Chat inter recial
It’s also possible that US intelligence officials used a decidedly low-tech method to intercept the message between al-Zawahri and al-Wahishi — by planting a spy in the online forum.
That has happened in the past, according to intelligence experts, most recently in a case now in federal court in Miami in which prosecutors say an undercover FBI agent snared two alleged terrorist recruiters in an online chat room by posing as a financial middleman.
Shumukh al-Islam is not an encrypted site, but it requires a password to access and does not frequently accept new visitors.
“Even if there will not be a jihadi operation, it is sufficient that the mujahideen brothers succeeded in putting fear in the hearts of the disbelievers and the human devils,” al-Mawqif wrote, according to a SITE translation of the transcript.
Intelligence officials have suggested that the plot was detected, in part at least, through NSA surveillance programs that have been under harsh worldwide criticism for privacy intrusions in the name of national security.
It’s not clear, however, that even the powerful US spy systems would be able to crack jihadists’ encrypted messages without help from the inside.
Rita Katz, director of the Washington-based SITE Intelligence Group, which monitors jihadist websites, said it’s all but certain that neither al-Zawahri nor al-Wahishi would communicate directly online or on the phone.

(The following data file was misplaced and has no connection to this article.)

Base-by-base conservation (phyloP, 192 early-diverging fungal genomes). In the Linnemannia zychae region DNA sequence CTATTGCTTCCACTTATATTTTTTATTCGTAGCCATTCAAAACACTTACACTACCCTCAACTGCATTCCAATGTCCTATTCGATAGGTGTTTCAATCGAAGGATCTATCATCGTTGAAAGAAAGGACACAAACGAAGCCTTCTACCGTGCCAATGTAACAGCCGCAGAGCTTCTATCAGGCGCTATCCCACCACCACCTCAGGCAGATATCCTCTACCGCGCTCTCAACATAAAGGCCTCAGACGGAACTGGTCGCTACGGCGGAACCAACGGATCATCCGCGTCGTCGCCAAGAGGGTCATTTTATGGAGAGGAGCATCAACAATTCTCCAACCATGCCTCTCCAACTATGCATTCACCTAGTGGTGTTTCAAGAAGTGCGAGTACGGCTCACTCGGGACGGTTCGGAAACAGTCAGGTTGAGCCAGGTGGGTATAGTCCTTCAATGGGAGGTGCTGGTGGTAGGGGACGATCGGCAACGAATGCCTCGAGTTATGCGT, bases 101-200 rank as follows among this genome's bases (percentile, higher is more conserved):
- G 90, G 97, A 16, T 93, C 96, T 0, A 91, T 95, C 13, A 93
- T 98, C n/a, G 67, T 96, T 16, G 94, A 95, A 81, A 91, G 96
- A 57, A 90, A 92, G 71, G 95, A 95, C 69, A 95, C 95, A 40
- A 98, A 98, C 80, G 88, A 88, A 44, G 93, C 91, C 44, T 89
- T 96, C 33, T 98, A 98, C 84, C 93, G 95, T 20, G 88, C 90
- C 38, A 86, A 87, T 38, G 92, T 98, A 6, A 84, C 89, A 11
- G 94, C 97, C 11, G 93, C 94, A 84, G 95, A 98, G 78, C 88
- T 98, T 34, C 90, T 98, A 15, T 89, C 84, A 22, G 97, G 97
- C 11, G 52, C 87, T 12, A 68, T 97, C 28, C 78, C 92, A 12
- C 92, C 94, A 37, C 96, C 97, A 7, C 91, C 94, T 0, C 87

It’s highly unlikely that al Qaeda’s top leader, Ayman al-Zawahri, or his chief lieutenant in Yemen, Nasser al-Wahishi, were personally part of the Internet chatter or, given the intense manhunt for both by US spy agencies, that they ever go online or pick up the phone to discuss terror plots, experts say.
“These guys are not living in a bubble,” said Katz, who has been watching al Qaeda and other jihadi communications for years.
“They live in a reality that is facing the American intelligence interception with the best, most advanced technology that can be created.
One of the officials said the threat began with a message from al-Wahishi, head of the Yemen-based al Qaeda in the Arabian Peninsula, to al-Zawahri, who replaced Osama bin Laden as the core al Qaeda leader.
The message essentially sought out al-Zawahri’s blessing to launch attacks.
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That aimed to add another layer of security to the online traffic. 5 discussion about the US embassy closings on a jihadi forum that is directly linked to al Qaeda underscored the need for “complete secrecy” in plotting attacks even while jeering at the American response to the message between al-Zawahri and al-Wahishi.